I'll make sure they are marked as Average output from this point forward so there is no question.

About shipping from Nova,
It took a day longer for shipping, but did you place your order the same day it was shipped to you?
How long from the time you ordered until the time it arrived at your door?
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Old 08-09-2010, 10:07 PM   #9
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Default Re: Optotronics vs. Novalasers: Shootout in the $200 green corral

Yep, somethings not right with the Opto Pen. At an average of ~170mw, you would be able to light a match no problem. Even with a <1.5mm beam diameter.

I'm sure Jack will get you taken care of.

Quote:
Optotronics laser Irradiance = 150mW/(Pi *(1.5mm)^2) = 2.122 W/cm^2.

Actually the above calculation of the Optotronics irradiance is not to be taken to seriously as the beam is not circular, as it does not seem to operate in TEM00.

Novalasers laser Irradiance = 100mw/(Pi*(1mm)^2) = 3.183 W/cm^2.
Don't you mean:
150mW/(Pi *(0.75mm)^2)
And:
100mw/(Pi*(0.5mm)^2)

?
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Old 08-09-2010, 11:53 PM   #10
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Default Re: Optotronics vs. Novalasers: Shootout in the $200 green corral

bootleg2go-- yes, ordered July 20 as well, so two days.

Moptsp-- but of course! No wonder those numbers "felt wrong". Thanks.

I'll edit in the appropriate changes to the review.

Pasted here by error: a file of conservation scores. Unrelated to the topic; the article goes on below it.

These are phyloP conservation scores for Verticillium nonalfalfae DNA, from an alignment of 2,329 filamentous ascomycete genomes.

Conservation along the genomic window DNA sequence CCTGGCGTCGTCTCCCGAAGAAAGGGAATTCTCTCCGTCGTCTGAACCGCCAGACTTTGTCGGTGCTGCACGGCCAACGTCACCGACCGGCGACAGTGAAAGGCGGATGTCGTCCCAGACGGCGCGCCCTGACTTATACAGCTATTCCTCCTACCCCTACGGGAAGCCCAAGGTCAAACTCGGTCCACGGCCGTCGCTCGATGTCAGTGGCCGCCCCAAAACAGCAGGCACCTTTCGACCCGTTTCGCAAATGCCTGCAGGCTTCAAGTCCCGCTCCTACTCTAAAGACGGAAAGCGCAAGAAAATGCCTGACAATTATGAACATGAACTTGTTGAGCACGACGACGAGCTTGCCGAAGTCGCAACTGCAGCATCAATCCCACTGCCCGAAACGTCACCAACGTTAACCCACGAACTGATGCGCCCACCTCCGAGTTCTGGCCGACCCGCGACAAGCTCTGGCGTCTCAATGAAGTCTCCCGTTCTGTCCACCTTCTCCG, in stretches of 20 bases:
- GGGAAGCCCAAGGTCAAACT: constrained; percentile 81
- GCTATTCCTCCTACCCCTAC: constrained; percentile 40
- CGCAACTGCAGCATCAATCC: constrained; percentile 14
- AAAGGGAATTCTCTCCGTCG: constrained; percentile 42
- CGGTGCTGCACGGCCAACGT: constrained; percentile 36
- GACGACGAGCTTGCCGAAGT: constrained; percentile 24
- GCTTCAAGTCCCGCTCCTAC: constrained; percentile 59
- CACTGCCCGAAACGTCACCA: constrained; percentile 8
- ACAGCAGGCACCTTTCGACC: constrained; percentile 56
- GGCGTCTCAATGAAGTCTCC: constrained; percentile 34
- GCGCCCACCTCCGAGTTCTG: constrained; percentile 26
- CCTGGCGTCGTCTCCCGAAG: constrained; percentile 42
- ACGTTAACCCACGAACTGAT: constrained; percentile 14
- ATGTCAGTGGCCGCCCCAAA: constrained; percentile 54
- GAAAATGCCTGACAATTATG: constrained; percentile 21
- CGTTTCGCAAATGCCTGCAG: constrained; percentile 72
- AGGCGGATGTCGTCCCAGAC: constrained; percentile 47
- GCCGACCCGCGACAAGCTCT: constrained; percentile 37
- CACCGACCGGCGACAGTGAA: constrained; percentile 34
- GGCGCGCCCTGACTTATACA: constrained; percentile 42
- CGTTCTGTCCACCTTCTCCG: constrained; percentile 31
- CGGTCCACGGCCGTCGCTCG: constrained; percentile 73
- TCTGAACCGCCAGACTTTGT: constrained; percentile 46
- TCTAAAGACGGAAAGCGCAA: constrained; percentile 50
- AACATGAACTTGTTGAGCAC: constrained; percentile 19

Edit: BTW my mistake of using diameter instead of radius (duh!) in the irradiance calculation did not affect the ratio of irradiance between the units. The Nova pen still comes out at 50% higher. Also, it's great to see this excellent responsiveness of Optotronics (Jack!) on fixing the problem, as well as the changes to future power descriptions in Optotronics orders. +points for customer service! Also, I'm going to add a note to the start of the review (till a new pen arrives) stating that the Optotronics unit is apparently defective, likely from shipping. (I tested it on a match out of the box and the results were the same as in the review. I was surprised as I expected 150+mW to ignite a match, but wasn't sure as I had never tried that experiment with a 150+mW laser before. I have experienced burning with multi-watt gas lasers in the past, but nothing near 150--200 mW.)

Last edited by Analogue; 08-10-2010 at 12:20 AM.
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Old 08-10-2010, 01:46 AM   #11
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Default Re: Optotronics vs. Novalasers: Shootout in the $200 green corral

Yeah, Jack's great. If you can, please do an update with your new pen once you get it. Hope it all works out for ya.
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Modded 5mw-532 WickedLasers Core ~15mw - Back down to 5mw for fun